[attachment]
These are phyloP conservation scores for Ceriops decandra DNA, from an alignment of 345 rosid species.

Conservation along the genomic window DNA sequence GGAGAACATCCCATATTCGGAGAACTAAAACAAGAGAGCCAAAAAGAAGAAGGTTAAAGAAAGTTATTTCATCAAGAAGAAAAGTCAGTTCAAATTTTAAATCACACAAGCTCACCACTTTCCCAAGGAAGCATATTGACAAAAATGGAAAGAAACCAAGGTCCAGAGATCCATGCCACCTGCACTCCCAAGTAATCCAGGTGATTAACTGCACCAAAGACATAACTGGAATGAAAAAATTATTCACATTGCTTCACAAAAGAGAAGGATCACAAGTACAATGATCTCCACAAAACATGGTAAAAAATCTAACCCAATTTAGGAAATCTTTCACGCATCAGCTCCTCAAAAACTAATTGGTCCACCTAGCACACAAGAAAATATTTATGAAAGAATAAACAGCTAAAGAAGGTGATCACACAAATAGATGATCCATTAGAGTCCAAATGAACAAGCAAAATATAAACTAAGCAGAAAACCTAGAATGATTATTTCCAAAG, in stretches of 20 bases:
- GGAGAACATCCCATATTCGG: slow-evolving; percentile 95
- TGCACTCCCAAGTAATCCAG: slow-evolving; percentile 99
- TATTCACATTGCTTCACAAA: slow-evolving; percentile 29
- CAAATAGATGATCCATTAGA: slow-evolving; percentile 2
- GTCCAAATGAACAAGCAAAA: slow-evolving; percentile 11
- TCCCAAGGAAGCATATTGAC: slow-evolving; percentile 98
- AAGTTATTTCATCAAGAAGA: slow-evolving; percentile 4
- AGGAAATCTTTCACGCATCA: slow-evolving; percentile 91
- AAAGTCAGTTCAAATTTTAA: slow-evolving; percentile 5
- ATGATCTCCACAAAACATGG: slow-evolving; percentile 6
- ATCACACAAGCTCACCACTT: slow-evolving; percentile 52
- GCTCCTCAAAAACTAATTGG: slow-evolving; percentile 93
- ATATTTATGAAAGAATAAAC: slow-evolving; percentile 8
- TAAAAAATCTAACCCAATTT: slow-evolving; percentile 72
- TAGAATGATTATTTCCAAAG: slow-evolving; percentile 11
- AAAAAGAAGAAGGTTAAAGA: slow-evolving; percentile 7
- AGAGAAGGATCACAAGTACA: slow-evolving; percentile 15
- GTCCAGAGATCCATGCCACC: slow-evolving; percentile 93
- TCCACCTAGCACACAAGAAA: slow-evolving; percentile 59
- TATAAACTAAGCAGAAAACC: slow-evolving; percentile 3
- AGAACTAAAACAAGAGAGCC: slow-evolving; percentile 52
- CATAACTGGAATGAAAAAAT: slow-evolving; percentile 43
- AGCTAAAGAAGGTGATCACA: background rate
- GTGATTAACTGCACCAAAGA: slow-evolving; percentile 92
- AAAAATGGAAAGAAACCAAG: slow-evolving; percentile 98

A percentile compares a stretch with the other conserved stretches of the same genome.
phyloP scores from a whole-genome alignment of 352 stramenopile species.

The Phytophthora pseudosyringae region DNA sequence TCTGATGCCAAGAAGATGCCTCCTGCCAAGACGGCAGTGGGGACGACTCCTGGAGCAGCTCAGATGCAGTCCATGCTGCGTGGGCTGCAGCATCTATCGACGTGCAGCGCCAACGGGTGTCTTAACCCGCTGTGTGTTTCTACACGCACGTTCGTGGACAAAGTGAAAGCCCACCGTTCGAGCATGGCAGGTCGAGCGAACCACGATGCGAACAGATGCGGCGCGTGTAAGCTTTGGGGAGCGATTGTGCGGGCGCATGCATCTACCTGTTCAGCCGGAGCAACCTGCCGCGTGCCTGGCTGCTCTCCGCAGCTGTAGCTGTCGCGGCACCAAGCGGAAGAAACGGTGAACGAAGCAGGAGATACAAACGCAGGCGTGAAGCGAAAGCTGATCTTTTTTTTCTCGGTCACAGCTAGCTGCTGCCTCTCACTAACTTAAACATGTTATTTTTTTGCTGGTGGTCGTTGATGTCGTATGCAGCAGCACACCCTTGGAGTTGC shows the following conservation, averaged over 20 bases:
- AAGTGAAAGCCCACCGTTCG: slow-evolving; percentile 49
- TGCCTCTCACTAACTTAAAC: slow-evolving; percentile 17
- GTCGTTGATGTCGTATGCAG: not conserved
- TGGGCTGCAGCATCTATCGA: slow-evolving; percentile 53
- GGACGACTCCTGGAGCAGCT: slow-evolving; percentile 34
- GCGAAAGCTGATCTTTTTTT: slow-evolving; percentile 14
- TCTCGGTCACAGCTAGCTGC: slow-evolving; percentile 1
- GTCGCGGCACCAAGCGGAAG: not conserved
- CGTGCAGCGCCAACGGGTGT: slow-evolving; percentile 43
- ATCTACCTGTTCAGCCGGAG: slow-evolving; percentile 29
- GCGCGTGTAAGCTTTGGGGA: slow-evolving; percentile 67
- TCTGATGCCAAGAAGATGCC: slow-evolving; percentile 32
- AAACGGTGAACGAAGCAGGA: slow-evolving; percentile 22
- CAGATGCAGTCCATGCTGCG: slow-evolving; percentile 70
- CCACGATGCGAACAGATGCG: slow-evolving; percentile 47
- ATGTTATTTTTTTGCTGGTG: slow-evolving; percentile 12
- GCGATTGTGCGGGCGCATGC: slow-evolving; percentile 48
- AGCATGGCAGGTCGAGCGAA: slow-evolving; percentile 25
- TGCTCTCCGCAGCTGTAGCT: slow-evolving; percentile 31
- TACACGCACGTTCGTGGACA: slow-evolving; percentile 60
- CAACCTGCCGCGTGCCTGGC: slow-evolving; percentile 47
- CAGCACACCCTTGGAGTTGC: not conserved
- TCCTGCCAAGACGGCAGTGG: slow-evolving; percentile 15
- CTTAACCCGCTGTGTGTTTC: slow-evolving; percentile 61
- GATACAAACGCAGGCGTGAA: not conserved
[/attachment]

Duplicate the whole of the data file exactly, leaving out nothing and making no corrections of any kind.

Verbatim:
These are phyloP conservation scores for Ceriops decandra DNA, from an alignment of 345 rosid species.

Conservation along the genomic window DNA sequence GGAGAACATCCCATATTCGGAGAACTAAAACAAGAGAGCCAAAAAGAAGAAGGTTAAAGAAAGTTATTTCATCAAGAAGAAAAGTCAGTTCAAATTTTAAATCACACAAGCTCACCACTTTCCCAAGGAAGCATATTGACAAAAATGGAAAGAAACCAAGGTCCAGAGATCCATGCCACCTGCACTCCCAAGTAATCCAGGTGATTAACTGCACCAAAGACATAACTGGAATGAAAAAATTATTCACATTGCTTCACAAAAGAGAAGGATCACAAGTACAATGATCTCCACAAAACATGGTAAAAAATCTAACCCAATTTAGGAAATCTTTCACGCATCAGCTCCTCAAAAACTAATTGGTCCACCTAGCACACAAGAAAATATTTATGAAAGAATAAACAGCTAAAGAAGGTGATCACACAAATAGATGATCCATTAGAGTCCAAATGAACAAGCAAAATATAAACTAAGCAGAAAACCTAGAATGATTATTTCCAAAG, in stretches of 20 bases:
- GGAGAACATCCCATATTCGG: slow-evolving; percentile 95
- TGCACTCCCAAGTAATCCAG: slow-evolving; percentile 99
- TATTCACATTGCTTCACAAA: slow-evolving; percentile 29
- CAAATAGATGATCCATTAGA: slow-evolving; percentile 2
- GTCCAAATGAACAAGCAAAA: slow-evolving; percentile 11
- TCCCAAGGAAGCATATTGAC: slow-evolving; percentile 98
- AAGTTATTTCATCAAGAAGA: slow-evolving; percentile 4
- AGGAAATCTTTCACGCATCA: slow-evolving; percentile 91
- AAAGTCAGTTCAAATTTTAA: slow-evolving; percentile 5
- ATGATCTCCACAAAACATGG: slow-evolving; percentile 6
- ATCACACAAGCTCACCACTT: slow-evolving; percentile 52
- GCTCCTCAAAAACTAATTGG: slow-evolving; percentile 93
- ATATTTATGAAAGAATAAAC: slow-evolving; percentile 8
- TAAAAAATCTAACCCAATTT: slow-evolving; percentile 72
- TAGAATGATTATTTCCAAAG: slow-evolving; percentile 11
- AAAAAGAAGAAGGTTAAAGA: slow-evolving; percentile 7
- AGAGAAGGATCACAAGTACA: slow-evolving; percentile 15
- GTCCAGAGATCCATGCCACC: slow-evolving; percentile 93
- TCCACCTAGCACACAAGAAA: slow-evolving; percentile 59
- TATAAACTAAGCAGAAAACC: slow-evolving; percentile 3
- AGAACTAAAACAAGAGAGCC: slow-evolving; percentile 52
- CATAACTGGAATGAAAAAAT: slow-evolving; percentile 43
- AGCTAAAGAAGGTGATCACA: background rate
- GTGATTAACTGCACCAAAGA: slow-evolving; percentile 92
- AAAAATGGAAAGAAACCAAG: slow-evolving; percentile 98

A percentile compares a stretch with the other conserved stretches of the same genome.
phyloP scores from a whole-genome alignment of 352 stramenopile species.

The Phytophthora pseudosyringae region DNA sequence TCTGATGCCAAGAAGATGCCTCCTGCCAAGACGGCAGTGGGGACGACTCCTGGAGCAGCTCAGATGCAGTCCATGCTGCGTGGGCTGCAGCATCTATCGACGTGCAGCGCCAACGGGTGTCTTAACCCGCTGTGTGTTTCTACACGCACGTTCGTGGACAAAGTGAAAGCCCACCGTTCGAGCATGGCAGGTCGAGCGAACCACGATGCGAACAGATGCGGCGCGTGTAAGCTTTGGGGAGCGATTGTGCGGGCGCATGCATCTACCTGTTCAGCCGGAGCAACCTGCCGCGTGCCTGGCTGCTCTCCGCAGCTGTAGCTGTCGCGGCACCAAGCGGAAGAAACGGTGAACGAAGCAGGAGATACAAACGCAGGCGTGAAGCGAAAGCTGATCTTTTTTTTCTCGGTCACAGCTAGCTGCTGCCTCTCACTAACTTAAACATGTTATTTTTTTGCTGGTGGTCGTTGATGTCGTATGCAGCAGCACACCCTTGGAGTTGC shows the following conservation, averaged over 20 bases:
- AAGTGAAAGCCCACCGTTCG: slow-evolving; percentile 49
- TGCCTCTCACTAACTTAAAC: slow-evolving; percentile 17
- GTCGTTGATGTCGTATGCAG: not conserved
- TGGGCTGCAGCATCTATCGA: slow-evolving; percentile 53
- GGACGACTCCTGGAGCAGCT: slow-evolving; percentile 34
- GCGAAAGCTGATCTTTTTTT: slow-evolving; percentile 14
- TCTCGGTCACAGCTAGCTGC: slow-evolving; percentile 1
- GTCGCGGCACCAAGCGGAAG: not conserved
- CGTGCAGCGCCAACGGGTGT: slow-evolving; percentile 43
- ATCTACCTGTTCAGCCGGAG: slow-evolving; percentile 29
- GCGCGTGTAAGCTTTGGGGA: slow-evolving; percentile 67
- TCTGATGCCAAGAAGATGCC: slow-evolving; percentile 32
- AAACGGTGAACGAAGCAGGA: slow-evolving; percentile 22
- CAGATGCAGTCCATGCTGCG: slow-evolving; percentile 70
- CCACGATGCGAACAGATGCG: slow-evolving; percentile 47
- ATGTTATTTTTTTGCTGGTG: slow-evolving; percentile 12
- GCGATTGTGCGGGCGCATGC: slow-evolving; percentile 48
- AGCATGGCAGGTCGAGCGAA: slow-evolving; percentile 25
- TGCTCTCCGCAGCTGTAGCT: slow-evolving; percentile 31
- TACACGCACGTTCGTGGACA: slow-evolving; percentile 60
- CAACCTGCCGCGTGCCTGGC: slow-evolving; percentile 47
- CAGCACACCCTTGGAGTTGC: not conserved
- TCCTGCCAAGACGGCAGTGG: slow-evolving; percentile 15
- CTTAACCCGCTGTGTGTTTC: slow-evolving; percentile 61
- GATACAAACGCAGGCGTGAA: not conserved